The statistical community, and even more so the statistical curriculum, hasn’t yet adapted fully to the improvements in computing over the past few decades, and so still gives too much priority to mathematical approaches and too little to computational approaches to many problems. That’s one reason for the popularity of the term ‘data science’, and for the mixed feelings about Nate Silver’s comment at his JSM address that ‘data scentist is just a sexed-up term for statistician’.

On the other hand, theory is important for people using statistics and computing to work on non-trivial scientific problems. The theory doesn’t have to be developed by the same people that work on the scientific problems, but it does have to be developed.

Here are two simple examples where apparently pointless abstract theory has been relevant to applied medical research for me and my coworkers:

1. **The case-crossover design and air pollution.** One of the most-cited papers in the journal *Environmetrics* is my work with Drew Levy on the case-crossover design. We showed that the standard approach to analysis, using a conditional likelihood based on analogies with matched case-control designs, was wrong. The objective function isn’t actually a conditional likelihood, and for some popular designs the true conditional likelihood is free of the parameters of interest.

The key to our realisation of the problem was the fact that the score, the derivative of a log-likelihood always has zero mean under the true parameters. Not asymptotically zero. Zero. This let us be sure from finite-sample simulations that there was something wrong with the likelihood, by looking at the distribution of the score, where other researchers had looked at the distribution of the parameter estimates and found them inconclusive.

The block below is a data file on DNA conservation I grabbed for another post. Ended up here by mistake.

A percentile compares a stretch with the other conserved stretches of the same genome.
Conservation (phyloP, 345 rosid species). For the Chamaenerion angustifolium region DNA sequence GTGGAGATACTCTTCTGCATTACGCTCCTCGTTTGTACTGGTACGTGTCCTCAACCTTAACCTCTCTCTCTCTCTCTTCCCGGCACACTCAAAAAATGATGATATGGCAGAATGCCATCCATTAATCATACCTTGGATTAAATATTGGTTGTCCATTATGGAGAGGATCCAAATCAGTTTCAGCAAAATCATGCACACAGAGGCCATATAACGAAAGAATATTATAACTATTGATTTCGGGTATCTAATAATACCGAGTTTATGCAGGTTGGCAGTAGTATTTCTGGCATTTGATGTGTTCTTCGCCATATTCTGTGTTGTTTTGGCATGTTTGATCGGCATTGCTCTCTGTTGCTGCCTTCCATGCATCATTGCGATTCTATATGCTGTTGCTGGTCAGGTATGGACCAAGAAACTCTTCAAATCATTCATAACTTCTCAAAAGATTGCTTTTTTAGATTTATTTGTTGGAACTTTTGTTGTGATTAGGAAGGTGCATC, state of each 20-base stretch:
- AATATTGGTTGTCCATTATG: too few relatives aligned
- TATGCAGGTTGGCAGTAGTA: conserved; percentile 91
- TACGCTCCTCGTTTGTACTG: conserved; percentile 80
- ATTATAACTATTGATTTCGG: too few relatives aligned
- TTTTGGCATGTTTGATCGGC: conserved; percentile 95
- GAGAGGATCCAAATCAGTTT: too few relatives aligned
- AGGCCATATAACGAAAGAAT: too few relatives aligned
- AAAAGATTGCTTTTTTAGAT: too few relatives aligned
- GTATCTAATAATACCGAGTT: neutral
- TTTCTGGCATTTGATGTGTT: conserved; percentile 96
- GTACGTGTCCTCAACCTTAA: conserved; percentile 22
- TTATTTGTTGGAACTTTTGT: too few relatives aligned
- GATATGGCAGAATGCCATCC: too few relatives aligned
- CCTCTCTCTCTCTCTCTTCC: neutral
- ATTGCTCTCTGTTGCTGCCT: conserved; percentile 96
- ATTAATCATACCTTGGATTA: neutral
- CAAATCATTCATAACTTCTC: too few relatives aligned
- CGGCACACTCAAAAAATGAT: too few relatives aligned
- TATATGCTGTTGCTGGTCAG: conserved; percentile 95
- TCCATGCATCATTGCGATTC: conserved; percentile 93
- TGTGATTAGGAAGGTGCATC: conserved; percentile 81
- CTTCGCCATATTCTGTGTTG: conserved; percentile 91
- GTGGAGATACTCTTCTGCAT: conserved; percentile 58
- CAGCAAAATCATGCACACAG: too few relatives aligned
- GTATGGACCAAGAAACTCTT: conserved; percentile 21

Once we knew that the ‘conditional likelihood’ couldn’t possibly be right, it was much easier to find what was wrong with it.

2. The **bootstrap** is a fantastically useful tool for data science, since it lets you generate uncertainty estimates for pretty much anything. It’s easy to understand the bootstrap from a heuristic viewpoint – so much so that it’s now how interval estimation is introduced in the New Zealand high-school curriculum.

On the other hand, the bootstrap doesn’t work for every statistic, and I’ve encountered two cases recently where people had proposed bootstrapping for a statistic where it doesn’t work. The first was the IDI statistic for improvements in predictive accuracy; the second was a proposed test for pleiotropy in genetic association analysis (ie, does a genetic variant affect more than one phenotype).

In both cases the problem was that the statistic was not regular at the null hypothesis. Simulations would show that the bootstrap failed (and led to the discovery of the problem in the IDI case), but it’s useful to understand why it failed and to have a taxonomy of the possible reasons for failure. These come most reliably, I think, from the characterisation of the bootstrap as a plug-in estimator of the empirical CDF, and the use of the functional delta method.